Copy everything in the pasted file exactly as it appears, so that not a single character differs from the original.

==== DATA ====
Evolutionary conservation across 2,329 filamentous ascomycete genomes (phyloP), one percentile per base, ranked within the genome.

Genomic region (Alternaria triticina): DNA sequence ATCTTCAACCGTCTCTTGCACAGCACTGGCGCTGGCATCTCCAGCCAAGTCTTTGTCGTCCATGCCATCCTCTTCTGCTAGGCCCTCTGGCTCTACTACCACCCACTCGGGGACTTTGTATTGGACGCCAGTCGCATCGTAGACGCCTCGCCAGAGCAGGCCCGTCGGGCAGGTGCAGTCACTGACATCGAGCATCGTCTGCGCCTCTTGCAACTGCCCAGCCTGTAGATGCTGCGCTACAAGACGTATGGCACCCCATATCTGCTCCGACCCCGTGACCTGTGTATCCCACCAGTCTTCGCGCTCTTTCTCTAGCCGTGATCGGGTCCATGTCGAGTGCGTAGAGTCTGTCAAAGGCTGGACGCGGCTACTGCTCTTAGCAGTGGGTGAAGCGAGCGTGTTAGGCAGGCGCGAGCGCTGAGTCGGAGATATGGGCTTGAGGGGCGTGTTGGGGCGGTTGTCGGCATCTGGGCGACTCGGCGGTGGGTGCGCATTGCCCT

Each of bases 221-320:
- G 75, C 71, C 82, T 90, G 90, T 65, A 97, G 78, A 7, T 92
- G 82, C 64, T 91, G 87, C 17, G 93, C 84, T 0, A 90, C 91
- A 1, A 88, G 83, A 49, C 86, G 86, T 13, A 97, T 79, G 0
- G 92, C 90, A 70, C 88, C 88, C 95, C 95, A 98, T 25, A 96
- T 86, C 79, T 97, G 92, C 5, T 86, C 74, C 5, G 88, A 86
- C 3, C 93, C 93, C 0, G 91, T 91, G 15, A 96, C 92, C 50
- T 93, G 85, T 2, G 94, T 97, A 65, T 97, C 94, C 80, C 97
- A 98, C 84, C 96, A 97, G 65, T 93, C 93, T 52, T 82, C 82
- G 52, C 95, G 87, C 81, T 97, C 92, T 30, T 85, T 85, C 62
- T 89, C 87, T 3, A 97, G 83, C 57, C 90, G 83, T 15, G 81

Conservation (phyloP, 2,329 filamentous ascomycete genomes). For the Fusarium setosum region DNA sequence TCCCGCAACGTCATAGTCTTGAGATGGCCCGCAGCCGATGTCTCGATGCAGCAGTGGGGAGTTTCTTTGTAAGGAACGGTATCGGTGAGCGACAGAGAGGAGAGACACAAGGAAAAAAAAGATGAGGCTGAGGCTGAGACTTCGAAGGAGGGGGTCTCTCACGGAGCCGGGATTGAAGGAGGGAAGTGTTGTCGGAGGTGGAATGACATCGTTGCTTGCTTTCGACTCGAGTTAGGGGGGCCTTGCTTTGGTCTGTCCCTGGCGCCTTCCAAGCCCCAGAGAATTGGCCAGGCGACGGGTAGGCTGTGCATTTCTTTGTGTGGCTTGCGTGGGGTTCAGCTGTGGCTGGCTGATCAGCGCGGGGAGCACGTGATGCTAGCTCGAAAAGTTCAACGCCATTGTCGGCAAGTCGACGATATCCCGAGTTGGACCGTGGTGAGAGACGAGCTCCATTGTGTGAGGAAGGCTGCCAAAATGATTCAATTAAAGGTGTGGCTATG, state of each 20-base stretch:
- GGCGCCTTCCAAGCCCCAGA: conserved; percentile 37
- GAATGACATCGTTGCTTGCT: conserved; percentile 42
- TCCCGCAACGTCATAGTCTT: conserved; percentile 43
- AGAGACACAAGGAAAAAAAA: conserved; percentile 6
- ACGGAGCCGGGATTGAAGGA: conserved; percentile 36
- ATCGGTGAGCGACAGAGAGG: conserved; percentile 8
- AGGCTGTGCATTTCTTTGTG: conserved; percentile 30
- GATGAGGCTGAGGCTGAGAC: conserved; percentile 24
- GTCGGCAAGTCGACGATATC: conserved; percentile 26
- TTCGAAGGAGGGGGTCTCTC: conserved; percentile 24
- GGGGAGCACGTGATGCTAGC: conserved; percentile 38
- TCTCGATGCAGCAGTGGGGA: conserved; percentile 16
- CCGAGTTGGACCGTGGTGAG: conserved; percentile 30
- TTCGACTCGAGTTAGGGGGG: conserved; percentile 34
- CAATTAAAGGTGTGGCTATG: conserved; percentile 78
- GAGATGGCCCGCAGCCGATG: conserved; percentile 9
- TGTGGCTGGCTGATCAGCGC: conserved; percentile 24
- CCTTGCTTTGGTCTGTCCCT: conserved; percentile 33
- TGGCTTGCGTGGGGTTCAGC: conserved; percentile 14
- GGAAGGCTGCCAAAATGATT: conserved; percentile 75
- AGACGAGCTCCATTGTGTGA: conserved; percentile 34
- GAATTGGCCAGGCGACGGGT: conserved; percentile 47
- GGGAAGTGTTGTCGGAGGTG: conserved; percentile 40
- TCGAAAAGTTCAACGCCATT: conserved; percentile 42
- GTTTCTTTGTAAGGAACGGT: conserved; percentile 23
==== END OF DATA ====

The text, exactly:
Evolutionary conservation across 2,329 filamentous ascomycete genomes (phyloP), one percentile per base, ranked within the genome.

Genomic region (Alternaria triticina): DNA sequence ATCTTCAACCGTCTCTTGCACAGCACTGGCGCTGGCATCTCCAGCCAAGTCTTTGTCGTCCATGCCATCCTCTTCTGCTAGGCCCTCTGGCTCTACTACCACCCACTCGGGGACTTTGTATTGGACGCCAGTCGCATCGTAGACGCCTCGCCAGAGCAGGCCCGTCGGGCAGGTGCAGTCACTGACATCGAGCATCGTCTGCGCCTCTTGCAACTGCCCAGCCTGTAGATGCTGCGCTACAAGACGTATGGCACCCCATATCTGCTCCGACCCCGTGACCTGTGTATCCCACCAGTCTTCGCGCTCTTTCTCTAGCCGTGATCGGGTCCATGTCGAGTGCGTAGAGTCTGTCAAAGGCTGGACGCGGCTACTGCTCTTAGCAGTGGGTGAAGCGAGCGTGTTAGGCAGGCGCGAGCGCTGAGTCGGAGATATGGGCTTGAGGGGCGTGTTGGGGCGGTTGTCGGCATCTGGGCGACTCGGCGGTGGGTGCGCATTGCCCT

Each of bases 221-320:
- G 75, C 71, C 82, T 90, G 90, T 65, A 97, G 78, A 7, T 92
- G 82, C 64, T 91, G 87, C 17, G 93, C 84, T 0, A 90, C 91
- A 1, A 88, G 83, A 49, C 86, G 86, T 13, A 97, T 79, G 0
- G 92, C 90, A 70, C 88, C 88, C 95, C 95, A 98, T 25, A 96
- T 86, C 79, T 97, G 92, C 5, T 86, C 74, C 5, G 88, A 86
- C 3, C 93, C 93, C 0, G 91, T 91, G 15, A 96, C 92, C 50
- T 93, G 85, T 2, G 94, T 97, A 65, T 97, C 94, C 80, C 97
- A 98, C 84, C 96, A 97, G 65, T 93, C 93, T 52, T 82, C 82
- G 52, C 95, G 87, C 81, T 97, C 92, T 30, T 85, T 85, C 62
- T 89, C 87, T 3, A 97, G 83, C 57, C 90, G 83, T 15, G 81

Conservation (phyloP, 2,329 filamentous ascomycete genomes). For the Fusarium setosum region DNA sequence TCCCGCAACGTCATAGTCTTGAGATGGCCCGCAGCCGATGTCTCGATGCAGCAGTGGGGAGTTTCTTTGTAAGGAACGGTATCGGTGAGCGACAGAGAGGAGAGACACAAGGAAAAAAAAGATGAGGCTGAGGCTGAGACTTCGAAGGAGGGGGTCTCTCACGGAGCCGGGATTGAAGGAGGGAAGTGTTGTCGGAGGTGGAATGACATCGTTGCTTGCTTTCGACTCGAGTTAGGGGGGCCTTGCTTTGGTCTGTCCCTGGCGCCTTCCAAGCCCCAGAGAATTGGCCAGGCGACGGGTAGGCTGTGCATTTCTTTGTGTGGCTTGCGTGGGGTTCAGCTGTGGCTGGCTGATCAGCGCGGGGAGCACGTGATGCTAGCTCGAAAAGTTCAACGCCATTGTCGGCAAGTCGACGATATCCCGAGTTGGACCGTGGTGAGAGACGAGCTCCATTGTGTGAGGAAGGCTGCCAAAATGATTCAATTAAAGGTGTGGCTATG, state of each 20-base stretch:
- GGCGCCTTCCAAGCCCCAGA: conserved; percentile 37
- GAATGACATCGTTGCTTGCT: conserved; percentile 42
- TCCCGCAACGTCATAGTCTT: conserved; percentile 43
- AGAGACACAAGGAAAAAAAA: conserved; percentile 6
- ACGGAGCCGGGATTGAAGGA: conserved; percentile 36
- ATCGGTGAGCGACAGAGAGG: conserved; percentile 8
- AGGCTGTGCATTTCTTTGTG: conserved; percentile 30
- GATGAGGCTGAGGCTGAGAC: conserved; percentile 24
- GTCGGCAAGTCGACGATATC: conserved; percentile 26
- TTCGAAGGAGGGGGTCTCTC: conserved; percentile 24
- GGGGAGCACGTGATGCTAGC: conserved; percentile 38
- TCTCGATGCAGCAGTGGGGA: conserved; percentile 16
- CCGAGTTGGACCGTGGTGAG: conserved; percentile 30
- TTCGACTCGAGTTAGGGGGG: conserved; percentile 34
- CAATTAAAGGTGTGGCTATG: conserved; percentile 78
- GAGATGGCCCGCAGCCGATG: conserved; percentile 9
- TGTGGCTGGCTGATCAGCGC: conserved; percentile 24
- CCTTGCTTTGGTCTGTCCCT: conserved; percentile 33
- TGGCTTGCGTGGGGTTCAGC: conserved; percentile 14
- GGAAGGCTGCCAAAATGATT: conserved; percentile 75
- AGACGAGCTCCATTGTGTGA: conserved; percentile 34
- GAATTGGCCAGGCGACGGGT: conserved; percentile 47
- GGGAAGTGTTGTCGGAGGTG: conserved; percentile 40
- TCGAAAAGTTCAACGCCATT: conserved; percentile 42
- GTTTCTTTGTAAGGAACGGT: conserved; percentile 23